From Washington Examiner:

That raises possible legal questions because only a select few companies fall into that category. However, Wayne T. Brough, the policy director for technology and innovation at the R Street Institute, a public policy research organization, is skeptical of a legal challenge.

“It was written in a way that a covered platform targets the Big Tech companies while letting other large online platforms such as Walmart off the hook,” Brough said in an email to the Washington Examiner. “But technically, the standards are industry-wide standards, so I don’t know if a legal challenge would be possible.”

Brough also agrees the law would be a detriment to consumers.

“This legislation is more about targeting these specific companies. Prices are low (and often zero [Google and Facebook]) right now, and consumer choice is expanding — clearly not signs of monopoly harms,” he said. “The legislation would mark an important shift from consumer protection as the underlying basis of antitrust to a system protecting specific firms who are finding it difficult to compete in the marketplace. In the long run, that is a negative for consumers.”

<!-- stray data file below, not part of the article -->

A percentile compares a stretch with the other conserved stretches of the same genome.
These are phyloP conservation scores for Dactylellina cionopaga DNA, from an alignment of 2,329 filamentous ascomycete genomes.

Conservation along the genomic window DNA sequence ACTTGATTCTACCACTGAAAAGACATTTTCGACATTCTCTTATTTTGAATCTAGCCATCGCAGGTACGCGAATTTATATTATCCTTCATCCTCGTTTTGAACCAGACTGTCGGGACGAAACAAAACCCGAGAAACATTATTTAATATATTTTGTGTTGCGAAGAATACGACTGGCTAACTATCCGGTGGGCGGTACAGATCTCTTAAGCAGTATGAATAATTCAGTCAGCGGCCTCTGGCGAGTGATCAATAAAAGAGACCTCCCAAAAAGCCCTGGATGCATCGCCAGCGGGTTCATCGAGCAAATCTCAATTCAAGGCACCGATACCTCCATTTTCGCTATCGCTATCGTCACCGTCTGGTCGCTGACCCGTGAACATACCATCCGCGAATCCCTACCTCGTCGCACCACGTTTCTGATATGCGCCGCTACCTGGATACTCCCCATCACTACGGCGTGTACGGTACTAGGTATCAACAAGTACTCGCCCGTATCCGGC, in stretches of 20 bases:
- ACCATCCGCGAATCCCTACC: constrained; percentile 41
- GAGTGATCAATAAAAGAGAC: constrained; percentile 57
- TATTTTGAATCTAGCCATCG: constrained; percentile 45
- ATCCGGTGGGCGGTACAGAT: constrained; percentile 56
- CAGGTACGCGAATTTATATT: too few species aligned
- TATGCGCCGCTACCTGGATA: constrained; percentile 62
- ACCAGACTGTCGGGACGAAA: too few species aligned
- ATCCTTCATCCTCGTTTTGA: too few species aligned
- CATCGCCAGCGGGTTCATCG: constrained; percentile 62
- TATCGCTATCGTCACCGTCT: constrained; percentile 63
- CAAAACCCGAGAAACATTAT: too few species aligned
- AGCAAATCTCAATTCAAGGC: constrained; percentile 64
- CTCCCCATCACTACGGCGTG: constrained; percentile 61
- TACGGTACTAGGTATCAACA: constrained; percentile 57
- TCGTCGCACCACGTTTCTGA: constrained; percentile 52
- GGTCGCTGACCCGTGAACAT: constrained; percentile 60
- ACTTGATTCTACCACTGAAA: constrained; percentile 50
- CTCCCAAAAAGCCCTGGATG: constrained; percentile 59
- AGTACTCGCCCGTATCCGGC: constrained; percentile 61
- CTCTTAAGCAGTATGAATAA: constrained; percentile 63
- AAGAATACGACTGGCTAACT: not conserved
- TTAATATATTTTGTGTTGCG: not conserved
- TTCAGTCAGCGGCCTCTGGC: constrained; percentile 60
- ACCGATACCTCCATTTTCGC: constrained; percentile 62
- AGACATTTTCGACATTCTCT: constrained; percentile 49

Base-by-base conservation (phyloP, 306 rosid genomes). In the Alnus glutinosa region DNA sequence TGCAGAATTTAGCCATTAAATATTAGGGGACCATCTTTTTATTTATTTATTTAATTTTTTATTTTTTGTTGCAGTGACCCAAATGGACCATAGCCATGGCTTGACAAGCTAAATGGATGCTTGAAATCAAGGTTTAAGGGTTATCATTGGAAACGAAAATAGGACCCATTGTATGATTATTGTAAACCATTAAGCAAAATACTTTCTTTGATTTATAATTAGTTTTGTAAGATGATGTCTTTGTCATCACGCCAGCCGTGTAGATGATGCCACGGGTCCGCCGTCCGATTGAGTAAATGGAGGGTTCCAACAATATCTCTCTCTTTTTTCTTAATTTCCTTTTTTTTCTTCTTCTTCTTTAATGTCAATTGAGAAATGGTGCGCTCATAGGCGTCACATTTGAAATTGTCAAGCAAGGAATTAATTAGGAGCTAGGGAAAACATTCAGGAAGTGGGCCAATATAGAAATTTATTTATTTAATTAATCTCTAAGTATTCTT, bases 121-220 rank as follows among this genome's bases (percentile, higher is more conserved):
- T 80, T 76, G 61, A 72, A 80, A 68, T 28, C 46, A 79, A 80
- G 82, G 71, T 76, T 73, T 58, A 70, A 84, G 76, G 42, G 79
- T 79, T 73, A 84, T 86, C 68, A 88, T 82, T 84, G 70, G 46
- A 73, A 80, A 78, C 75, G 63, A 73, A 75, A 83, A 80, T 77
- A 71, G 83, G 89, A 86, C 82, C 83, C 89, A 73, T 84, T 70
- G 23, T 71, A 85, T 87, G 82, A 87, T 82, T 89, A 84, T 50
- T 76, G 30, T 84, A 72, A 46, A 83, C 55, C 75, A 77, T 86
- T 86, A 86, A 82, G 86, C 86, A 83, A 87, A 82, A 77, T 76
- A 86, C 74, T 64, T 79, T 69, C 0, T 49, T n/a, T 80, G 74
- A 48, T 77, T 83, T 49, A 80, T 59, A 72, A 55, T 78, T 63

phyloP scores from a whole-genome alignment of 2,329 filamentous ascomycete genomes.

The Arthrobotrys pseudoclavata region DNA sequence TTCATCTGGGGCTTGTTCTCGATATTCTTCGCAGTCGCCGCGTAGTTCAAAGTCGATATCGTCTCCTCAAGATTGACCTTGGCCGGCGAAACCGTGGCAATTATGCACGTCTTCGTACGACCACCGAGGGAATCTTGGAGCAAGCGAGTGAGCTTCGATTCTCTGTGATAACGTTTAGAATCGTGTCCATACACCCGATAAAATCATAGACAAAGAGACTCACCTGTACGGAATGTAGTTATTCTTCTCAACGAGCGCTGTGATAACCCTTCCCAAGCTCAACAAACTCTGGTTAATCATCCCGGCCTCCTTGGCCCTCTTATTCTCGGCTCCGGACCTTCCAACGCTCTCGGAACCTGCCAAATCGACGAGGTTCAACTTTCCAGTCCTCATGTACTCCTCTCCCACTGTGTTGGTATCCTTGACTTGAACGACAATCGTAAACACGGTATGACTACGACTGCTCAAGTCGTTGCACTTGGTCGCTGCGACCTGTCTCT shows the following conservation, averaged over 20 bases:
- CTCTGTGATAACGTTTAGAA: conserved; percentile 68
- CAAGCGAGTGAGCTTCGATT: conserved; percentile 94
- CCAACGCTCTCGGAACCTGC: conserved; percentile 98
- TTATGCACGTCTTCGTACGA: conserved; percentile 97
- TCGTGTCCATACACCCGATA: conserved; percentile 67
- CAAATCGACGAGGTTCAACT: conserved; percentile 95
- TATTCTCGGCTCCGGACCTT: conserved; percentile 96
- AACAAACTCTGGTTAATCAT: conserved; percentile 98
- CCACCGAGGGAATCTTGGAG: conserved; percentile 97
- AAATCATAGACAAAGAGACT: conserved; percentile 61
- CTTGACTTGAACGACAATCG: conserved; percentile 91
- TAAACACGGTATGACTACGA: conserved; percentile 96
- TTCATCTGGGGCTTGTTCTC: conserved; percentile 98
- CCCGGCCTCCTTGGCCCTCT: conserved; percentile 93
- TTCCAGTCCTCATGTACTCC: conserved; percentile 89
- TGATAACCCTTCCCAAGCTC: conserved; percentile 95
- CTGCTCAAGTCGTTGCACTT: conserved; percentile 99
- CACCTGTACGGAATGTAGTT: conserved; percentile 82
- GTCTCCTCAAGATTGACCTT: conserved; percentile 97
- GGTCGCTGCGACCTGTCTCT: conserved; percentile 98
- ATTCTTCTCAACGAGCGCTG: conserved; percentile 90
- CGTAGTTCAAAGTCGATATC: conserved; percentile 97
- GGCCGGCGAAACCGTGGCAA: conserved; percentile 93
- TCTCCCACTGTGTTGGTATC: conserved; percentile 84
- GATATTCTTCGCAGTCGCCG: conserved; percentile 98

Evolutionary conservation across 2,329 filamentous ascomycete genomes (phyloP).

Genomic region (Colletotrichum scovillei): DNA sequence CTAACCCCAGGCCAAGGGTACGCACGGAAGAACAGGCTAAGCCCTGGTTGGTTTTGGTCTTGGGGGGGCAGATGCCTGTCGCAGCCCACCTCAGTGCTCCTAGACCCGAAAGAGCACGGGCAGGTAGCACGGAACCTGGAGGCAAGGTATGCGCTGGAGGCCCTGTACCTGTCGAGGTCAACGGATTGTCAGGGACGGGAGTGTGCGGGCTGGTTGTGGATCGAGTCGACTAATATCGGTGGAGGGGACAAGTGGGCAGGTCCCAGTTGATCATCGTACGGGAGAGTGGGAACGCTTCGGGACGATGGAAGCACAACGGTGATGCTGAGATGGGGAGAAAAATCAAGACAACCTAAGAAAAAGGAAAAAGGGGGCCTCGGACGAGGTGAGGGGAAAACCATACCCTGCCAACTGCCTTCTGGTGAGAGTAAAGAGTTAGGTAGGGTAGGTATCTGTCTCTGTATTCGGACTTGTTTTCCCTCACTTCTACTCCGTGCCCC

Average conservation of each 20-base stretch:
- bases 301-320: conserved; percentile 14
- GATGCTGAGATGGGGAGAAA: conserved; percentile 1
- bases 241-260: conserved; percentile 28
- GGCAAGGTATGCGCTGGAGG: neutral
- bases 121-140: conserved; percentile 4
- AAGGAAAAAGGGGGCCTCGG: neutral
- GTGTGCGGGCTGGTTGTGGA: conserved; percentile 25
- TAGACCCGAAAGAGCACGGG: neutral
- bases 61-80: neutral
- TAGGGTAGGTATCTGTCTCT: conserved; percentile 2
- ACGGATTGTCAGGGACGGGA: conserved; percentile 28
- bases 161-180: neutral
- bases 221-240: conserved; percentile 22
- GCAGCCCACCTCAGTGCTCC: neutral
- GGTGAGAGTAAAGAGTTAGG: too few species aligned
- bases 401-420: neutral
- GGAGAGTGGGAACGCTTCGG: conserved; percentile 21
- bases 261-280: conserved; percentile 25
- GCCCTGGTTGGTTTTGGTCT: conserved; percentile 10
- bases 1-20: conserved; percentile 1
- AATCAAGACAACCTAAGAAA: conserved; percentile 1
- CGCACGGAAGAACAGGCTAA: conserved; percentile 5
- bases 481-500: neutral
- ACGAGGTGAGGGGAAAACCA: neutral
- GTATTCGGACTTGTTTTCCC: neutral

It raises the question: Who benefits from the legislation? Perhaps other companies? Particularly those who have taken a publicly vocal stance? Spotify, which competes directly with Apple in the music streaming and podcast realm, joined with other companies last fall to create the Coalition for App Fairness. The coalition website says of the organization, “Every day, Apple taxes consumers and crushes innovation. The Coalition for App Fairness is an independent nonprofit organization founded by industry-leading companies to advocate for freedom of choice and fair competition across the app ecosystem.”

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